Edward B. Lewis described in his co-linearity principle showed that genetic expression domains overlap and the first gene in the complex becomes active a little earlier than the second etc. This is shown in fig.2 by the black bars under the fly embryo. Other research showed the homeotic genes of the fly are homologous to homeotic genes in other animals i.e. mice. This means that the genetic control mechanisms have been roughly unchanged through 650 million years of evolution (4). The order of activation of these genes is equally very important as shown when a mutant was studied with four wings and no halteres (balance organs).

Lewis found that the extra pair of wings was due to a duplication of an entire body segment, the 2nd thoratic segment(8). Inactivation of the first gene of the bithorax-complex caused other homeotic genes to re-specify the 3rd thoratic segment in to one that forms wings instead of halteres. A possible prediction from findings such as these in connection with work done by Carrol (1995) could be that very specific homeotic genes may control the positioning of our rib design with its specific pattern.

What has Death got to do with Life?

Along with activating specific genes to promote growth, there must also be a counterforce to bring about balanced growth. This is brought about through a process known as apoptosis or ‘programmed cell death’. A gene has been discovered which is essential in these early stages for cell death, ironically named the reaper gene.

The reaper protein is made up of 65 amino acids and is responsible for the co-ordination of programmed cell death to ensure the correct cell formations during development (Abrams 1993).

In drosophila the earliest normal appearance of cell death is in three places within the head leading to normal development, the dorsal cephalic region, the gnathal segments and in the clypeolabrum. This happens in Bownes stage No. 11 (approx. 320-440 minutes after fertilization). Also the genes grim and wrinkled are involved in head apoptosis processes (Abrams 1993). Grim seems to be able to induce apoptosis in certain situations without reaper, so the grim reaper may be forming two parallel yet linked death programs.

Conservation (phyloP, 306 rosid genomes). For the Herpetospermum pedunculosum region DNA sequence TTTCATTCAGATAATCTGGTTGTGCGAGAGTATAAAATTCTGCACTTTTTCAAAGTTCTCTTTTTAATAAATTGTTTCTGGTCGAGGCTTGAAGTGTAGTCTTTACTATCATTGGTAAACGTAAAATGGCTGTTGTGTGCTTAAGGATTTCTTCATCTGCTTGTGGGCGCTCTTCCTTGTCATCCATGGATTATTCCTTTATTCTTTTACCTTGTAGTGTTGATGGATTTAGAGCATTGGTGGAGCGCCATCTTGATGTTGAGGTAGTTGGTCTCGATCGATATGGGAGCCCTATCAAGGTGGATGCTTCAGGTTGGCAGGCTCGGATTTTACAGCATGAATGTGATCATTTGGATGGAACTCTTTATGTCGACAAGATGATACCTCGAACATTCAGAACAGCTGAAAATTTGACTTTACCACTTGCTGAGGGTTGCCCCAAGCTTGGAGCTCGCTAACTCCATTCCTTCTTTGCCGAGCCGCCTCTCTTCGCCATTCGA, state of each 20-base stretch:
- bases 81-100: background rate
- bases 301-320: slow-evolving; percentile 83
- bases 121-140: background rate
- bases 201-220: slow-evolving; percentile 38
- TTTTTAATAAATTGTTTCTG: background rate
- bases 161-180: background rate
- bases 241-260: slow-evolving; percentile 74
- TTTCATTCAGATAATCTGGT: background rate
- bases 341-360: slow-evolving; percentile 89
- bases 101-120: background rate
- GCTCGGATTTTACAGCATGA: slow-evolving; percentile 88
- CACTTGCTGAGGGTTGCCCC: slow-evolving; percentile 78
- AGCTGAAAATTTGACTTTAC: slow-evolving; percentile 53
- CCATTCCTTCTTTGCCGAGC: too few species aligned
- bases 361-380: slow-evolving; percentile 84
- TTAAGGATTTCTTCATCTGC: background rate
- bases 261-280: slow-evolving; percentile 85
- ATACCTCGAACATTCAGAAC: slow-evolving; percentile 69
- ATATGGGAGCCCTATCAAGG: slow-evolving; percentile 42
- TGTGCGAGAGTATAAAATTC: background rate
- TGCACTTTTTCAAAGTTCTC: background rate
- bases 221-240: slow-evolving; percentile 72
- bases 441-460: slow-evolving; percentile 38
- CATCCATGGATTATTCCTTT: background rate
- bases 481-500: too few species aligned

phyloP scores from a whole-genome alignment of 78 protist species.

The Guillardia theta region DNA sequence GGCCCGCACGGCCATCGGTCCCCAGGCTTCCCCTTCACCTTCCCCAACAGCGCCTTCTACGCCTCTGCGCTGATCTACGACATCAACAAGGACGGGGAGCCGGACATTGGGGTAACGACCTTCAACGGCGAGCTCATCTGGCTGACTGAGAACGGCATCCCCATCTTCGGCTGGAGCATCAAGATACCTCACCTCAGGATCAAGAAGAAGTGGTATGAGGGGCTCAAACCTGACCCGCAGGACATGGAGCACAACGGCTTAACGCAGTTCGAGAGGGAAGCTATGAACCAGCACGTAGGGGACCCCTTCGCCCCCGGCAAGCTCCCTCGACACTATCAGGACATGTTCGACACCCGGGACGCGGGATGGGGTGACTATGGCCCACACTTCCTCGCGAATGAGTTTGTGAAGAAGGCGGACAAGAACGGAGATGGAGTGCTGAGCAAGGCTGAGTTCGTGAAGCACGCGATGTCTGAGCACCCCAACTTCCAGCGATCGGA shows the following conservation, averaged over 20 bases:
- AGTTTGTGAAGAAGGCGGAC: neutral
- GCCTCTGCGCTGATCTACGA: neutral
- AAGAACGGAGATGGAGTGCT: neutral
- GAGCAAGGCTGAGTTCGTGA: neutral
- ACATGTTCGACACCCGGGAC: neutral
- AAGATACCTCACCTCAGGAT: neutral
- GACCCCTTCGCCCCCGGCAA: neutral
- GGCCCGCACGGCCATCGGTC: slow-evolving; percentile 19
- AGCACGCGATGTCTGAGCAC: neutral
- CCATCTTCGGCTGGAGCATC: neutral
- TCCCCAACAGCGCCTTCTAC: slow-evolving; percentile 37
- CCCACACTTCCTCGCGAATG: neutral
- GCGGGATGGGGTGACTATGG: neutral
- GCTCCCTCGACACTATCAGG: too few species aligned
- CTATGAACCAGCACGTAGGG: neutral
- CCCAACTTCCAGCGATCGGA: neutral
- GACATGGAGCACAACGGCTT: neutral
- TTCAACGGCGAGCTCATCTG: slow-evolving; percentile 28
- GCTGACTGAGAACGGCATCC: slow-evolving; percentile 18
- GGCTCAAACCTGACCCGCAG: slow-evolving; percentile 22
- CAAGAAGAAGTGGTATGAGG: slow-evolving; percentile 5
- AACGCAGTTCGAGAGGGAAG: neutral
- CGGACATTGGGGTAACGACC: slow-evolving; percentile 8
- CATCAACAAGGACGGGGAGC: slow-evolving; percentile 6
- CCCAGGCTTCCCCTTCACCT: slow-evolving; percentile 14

Mutants of reaper contain many extra cells and fail to hatch, but other development seems normal. The fly is born with approx. 25 abdominal Neuroblast cells, but only 6 eventually produce neurons in the imaginal ganglia. In reaper mutants 20 or more cells are found in some abdominal segments. A similar increase is found in the number of cells in the larval photoreceptor organ(12).

This gene was found to have a homologue in C.elegans as documented by the laboratory journals of Qiong Liu et al. Therefore the reaper may have a homologue in many more organisms, including humans.

So it seems that life and death really is in true equilibrium, not only in populations but also inside every living organism from the first moments of life with different organisms having very similar regulatory systems.

(p.s. just in case you missed the play on words - Grim and Reaper are two of the important genes discussed, hence 'The Reaper comes to us all').

References

  1. Abrams, J. M., et al. (1993). Programmed cell death during Drosophila embryogenesis. Development 117:29-43
  2. Alberts, B., et al. (1994). Molecular Biology of the Cell. Garland Publishing Inc.
  3. Brook, W. Control of Segmental Identity in Drosophila : Homeotic Genes. Department of Medical Biochemistry, University of Calgary. http://www.ucalgary.ca
  4. Carrol, S.B. (1995) Homeotic Genes and the Evolution of Arthropods and Chordates. Nature 376, pp.479-485.
  5. Lambin, A.F., Steller, H. Control of the Cell Death Gene Reaper in Response to Cell Death –Induced Stimuli. Depts. of Biology and Brain and Cognitive Sciences, MIT, Cambridge, MA.
  6. Lawrence, P. (1992) The Making of a Fly. Blackwell Scientific Publications. Oxford Press.
  7. Lodish, H., et al. (1978) Molecular Cell Biology, 3rd Ed. Molecular Cell Biology. Scientific AmericanBooks. New York.
  8. Lewis, E.B. (1978) A Gene Complex Controlling Segmentation in Drosophila. Nature 276, pp.565-570.
  9. Liu, Q., Hengartner. (2000). Effect of Drosophila Cell Death Gene Reaper on Programmed Cell Death in C. Elegans. Cold Spring Harbour Laboratory, Cold Spring Harbor, N.Y.www.devbio-mac.1.ucsf.edu.
  10. Nüsslein-Volhard, C. Weischaus, E.F. (1980) Mutations Affecting Segment Number and Polarity in Drosophila. Nature 287, pp.795-801.
  11. Stryer, L. (1995). Biochemistry 4th edition. W.H. Freeman and company Ltd.
  12. White, K., et al. (1994). Genetic control of programmed cell death in Drosophila. Science 264: 677-83.